Wolfgang Wagner, the editor of new open access science journal Remote Sensing has resigned, re-opening the debate about the politicisation of science publishing.
The August edition of Remote Sensing included a peer-reviewed paper by Spencer and Braswell [original PDF/370KB], citing satellite evidence showing that more heat energy is being lost to space than climate models account for.
Resigning is a very unusual step, notes Retraction Watch. The Spencer and Braswell paper has not been retracted, and in his statement [PDF/93KB] Wagner acknowledges protocols were followed. Standard operating procedure would be for critics to examine, and rebut if needed, the science in other journals.
But peer-reviewed publication in a journal has become a powerful propaganda weapon – the lead scientists who submit and review each others' papers are often chapter editors for the IPCC's assessment reports, the "bible" used by politicians to formulate climate policy. Several efforts where editors were pressured to keep dissenting views out of the prestigious journals have been documented.
"I can't see either of these papers being in the next IPCC report. Kevin [Trenberth] and I will keep them out somehow — even if we have to redefine what the peer-review literature is!" vowed Dr Phil Jones, head of the Climatic Research Unit at the University of East Anglia. Jones and Trenberth were both co-ordinating lead authors on the IPCC's Fourth Assessment report, published in 2007.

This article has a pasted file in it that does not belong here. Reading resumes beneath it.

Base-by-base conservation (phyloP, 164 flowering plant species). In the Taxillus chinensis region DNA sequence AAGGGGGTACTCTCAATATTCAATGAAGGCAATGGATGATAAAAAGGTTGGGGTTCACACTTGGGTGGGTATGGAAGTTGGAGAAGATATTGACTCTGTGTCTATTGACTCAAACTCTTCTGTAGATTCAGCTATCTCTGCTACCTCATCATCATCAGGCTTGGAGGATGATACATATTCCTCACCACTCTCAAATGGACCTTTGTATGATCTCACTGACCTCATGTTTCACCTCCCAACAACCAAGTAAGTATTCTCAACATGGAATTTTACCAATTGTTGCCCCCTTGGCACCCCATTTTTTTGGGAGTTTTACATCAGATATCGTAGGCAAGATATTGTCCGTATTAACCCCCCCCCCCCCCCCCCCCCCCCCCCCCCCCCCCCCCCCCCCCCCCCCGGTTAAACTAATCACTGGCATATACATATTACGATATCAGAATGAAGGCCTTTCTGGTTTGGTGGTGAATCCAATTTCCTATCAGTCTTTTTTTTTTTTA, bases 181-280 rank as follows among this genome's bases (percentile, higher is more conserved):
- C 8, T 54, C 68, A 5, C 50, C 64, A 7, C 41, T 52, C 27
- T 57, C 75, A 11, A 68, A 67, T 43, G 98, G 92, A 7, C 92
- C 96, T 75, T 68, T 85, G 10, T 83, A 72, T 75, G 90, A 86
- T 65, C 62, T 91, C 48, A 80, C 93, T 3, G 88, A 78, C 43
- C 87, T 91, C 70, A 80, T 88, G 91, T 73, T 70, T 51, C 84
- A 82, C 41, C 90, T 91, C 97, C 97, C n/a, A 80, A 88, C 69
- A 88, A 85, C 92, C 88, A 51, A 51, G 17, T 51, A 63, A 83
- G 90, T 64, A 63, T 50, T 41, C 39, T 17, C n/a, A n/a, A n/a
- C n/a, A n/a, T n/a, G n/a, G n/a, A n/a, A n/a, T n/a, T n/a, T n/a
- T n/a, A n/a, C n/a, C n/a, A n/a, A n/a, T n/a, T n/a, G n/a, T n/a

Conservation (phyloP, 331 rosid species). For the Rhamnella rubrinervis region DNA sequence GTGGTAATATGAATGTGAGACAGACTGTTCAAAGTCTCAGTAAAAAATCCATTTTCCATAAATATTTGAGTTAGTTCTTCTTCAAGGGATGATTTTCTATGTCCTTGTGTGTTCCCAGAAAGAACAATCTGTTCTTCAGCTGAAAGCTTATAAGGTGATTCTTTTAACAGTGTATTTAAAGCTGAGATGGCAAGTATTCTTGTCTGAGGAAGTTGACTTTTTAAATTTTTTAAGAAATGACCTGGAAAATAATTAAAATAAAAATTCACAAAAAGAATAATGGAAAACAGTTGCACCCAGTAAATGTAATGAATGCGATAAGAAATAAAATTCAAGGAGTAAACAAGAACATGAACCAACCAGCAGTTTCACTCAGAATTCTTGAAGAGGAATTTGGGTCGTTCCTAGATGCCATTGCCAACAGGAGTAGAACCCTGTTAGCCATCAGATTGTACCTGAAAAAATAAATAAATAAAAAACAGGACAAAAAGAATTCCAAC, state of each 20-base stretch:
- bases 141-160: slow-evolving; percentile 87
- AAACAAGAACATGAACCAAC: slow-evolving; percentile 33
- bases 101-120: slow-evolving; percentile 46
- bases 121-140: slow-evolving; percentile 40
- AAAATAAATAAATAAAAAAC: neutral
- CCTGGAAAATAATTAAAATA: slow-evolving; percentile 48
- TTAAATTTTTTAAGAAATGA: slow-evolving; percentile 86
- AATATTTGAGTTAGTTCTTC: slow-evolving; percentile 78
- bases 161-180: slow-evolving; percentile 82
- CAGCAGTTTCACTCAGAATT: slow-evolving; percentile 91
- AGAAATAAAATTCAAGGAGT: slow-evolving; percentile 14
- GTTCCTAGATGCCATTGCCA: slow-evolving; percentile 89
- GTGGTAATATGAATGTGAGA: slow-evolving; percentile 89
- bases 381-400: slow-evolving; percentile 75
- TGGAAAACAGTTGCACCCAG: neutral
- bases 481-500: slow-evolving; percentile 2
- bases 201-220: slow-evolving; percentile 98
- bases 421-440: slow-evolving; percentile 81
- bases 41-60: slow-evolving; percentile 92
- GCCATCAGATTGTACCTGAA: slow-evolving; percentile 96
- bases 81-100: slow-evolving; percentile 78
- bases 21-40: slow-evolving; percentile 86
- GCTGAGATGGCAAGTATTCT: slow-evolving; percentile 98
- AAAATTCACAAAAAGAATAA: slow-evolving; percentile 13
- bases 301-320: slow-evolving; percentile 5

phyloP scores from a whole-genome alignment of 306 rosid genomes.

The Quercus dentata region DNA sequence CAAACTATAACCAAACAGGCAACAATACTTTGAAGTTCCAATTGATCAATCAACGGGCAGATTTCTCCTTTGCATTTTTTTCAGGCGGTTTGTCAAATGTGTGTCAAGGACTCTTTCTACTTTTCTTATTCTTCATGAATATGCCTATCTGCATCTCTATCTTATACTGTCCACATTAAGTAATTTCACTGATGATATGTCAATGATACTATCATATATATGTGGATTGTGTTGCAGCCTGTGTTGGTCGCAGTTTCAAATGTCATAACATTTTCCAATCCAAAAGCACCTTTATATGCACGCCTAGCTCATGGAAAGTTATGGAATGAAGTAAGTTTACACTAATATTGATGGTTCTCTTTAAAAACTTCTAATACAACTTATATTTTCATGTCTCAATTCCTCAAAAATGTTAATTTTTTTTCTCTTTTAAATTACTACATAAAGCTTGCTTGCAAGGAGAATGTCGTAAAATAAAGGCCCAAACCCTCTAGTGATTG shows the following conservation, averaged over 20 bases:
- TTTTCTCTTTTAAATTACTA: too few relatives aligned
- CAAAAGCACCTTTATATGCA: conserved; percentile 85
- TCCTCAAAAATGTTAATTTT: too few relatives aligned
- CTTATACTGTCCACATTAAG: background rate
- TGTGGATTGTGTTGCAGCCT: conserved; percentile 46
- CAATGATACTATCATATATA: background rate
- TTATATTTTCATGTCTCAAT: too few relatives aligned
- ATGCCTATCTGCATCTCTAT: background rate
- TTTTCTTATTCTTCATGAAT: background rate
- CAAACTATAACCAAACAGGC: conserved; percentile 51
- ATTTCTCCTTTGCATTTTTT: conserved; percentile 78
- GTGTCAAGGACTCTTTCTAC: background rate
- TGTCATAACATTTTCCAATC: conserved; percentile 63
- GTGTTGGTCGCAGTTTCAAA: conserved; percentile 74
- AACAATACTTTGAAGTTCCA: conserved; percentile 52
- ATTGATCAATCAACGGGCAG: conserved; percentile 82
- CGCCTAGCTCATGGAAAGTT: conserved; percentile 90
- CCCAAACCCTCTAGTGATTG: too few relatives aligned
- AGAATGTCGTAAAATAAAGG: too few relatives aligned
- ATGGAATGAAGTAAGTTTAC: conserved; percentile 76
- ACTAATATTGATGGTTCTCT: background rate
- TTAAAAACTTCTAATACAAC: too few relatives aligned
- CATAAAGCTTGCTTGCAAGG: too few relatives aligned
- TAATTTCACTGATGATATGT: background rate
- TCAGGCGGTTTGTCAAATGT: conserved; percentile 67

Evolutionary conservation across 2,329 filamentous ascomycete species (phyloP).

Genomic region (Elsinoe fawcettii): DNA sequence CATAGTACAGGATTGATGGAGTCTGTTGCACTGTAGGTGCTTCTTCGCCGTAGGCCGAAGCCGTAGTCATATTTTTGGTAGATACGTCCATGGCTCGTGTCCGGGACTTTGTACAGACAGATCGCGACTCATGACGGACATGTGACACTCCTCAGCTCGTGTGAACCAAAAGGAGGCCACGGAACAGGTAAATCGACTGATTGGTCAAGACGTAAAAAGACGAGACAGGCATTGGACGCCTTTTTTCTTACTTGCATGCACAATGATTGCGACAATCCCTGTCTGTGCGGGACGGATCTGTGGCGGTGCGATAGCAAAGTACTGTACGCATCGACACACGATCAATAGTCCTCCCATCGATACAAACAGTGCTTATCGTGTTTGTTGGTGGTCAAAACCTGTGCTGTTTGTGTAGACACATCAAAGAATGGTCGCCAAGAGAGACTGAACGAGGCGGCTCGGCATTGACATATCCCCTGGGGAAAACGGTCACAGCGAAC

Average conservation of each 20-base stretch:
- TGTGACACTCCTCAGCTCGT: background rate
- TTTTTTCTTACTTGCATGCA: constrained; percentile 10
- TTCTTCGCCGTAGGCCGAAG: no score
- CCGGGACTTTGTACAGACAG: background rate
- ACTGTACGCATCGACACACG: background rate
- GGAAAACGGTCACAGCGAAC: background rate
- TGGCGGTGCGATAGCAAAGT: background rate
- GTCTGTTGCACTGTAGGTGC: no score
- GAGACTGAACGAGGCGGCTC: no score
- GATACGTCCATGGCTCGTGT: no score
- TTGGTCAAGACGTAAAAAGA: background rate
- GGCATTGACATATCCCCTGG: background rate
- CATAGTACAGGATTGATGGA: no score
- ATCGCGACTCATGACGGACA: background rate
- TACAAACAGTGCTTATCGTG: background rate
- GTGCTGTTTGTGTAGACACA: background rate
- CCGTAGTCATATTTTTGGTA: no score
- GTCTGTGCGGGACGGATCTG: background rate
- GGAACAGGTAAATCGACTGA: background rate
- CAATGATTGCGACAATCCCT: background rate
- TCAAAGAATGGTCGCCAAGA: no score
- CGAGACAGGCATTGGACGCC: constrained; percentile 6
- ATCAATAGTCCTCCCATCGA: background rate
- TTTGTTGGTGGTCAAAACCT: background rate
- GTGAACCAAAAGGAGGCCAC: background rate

Wagner implies that politics were a consideration, writing that "the political views of the authors and the thematic goal of their study did, of course, alone not disqualify the paper from entering the review process in the journal Remote Sensing". He has subsequently issued a personal apology to Kevin Trenberth, whose "missing heat" emails were widely cited following Climategate, and whose rebuttal of Spencer's paper can be found here.
"The editorial team unintentionally selected three reviewers who probably share some climate sceptic notions of the authors," Wagner wrote. He adds that he was disappointed that the University of Alabama hyped the paper in a press release, and subsequent media coverage exaggerated its significance.
"I do not believe that post-publication discussions of a scientific paper in the media or on blogs should be used as the basis for subsequently re-evaluating the scientific merit of that paper within the scientific peer review process. Maybe I'm just old-fashioned," writes Professor Roger Pielke Jr, professor of environmental studies at the Center for Science and Technology Policy Research at the University of Colorado at Boulder.
The resigning editor says Spencer and Braswell should not have "ignored the scientific arguments of its opponents" – something Spencer denies. Spencer says Wagner did not seek his views after publication.
Spencer's views on the saga can be found here and here, and a long discussion follows here, on the blog of Dr Judith Curry, Professor and Chair of the School of Earth and Atmospheric Sciences at the Georgia Institute of Technology and President of Climate Forecast Applications Network (CFAN).
Perhaps a rebuttal of the Spencer paper in the traditional fashion may have given the saga much less publicity than the headline-grabbing resignation of an editor. ®
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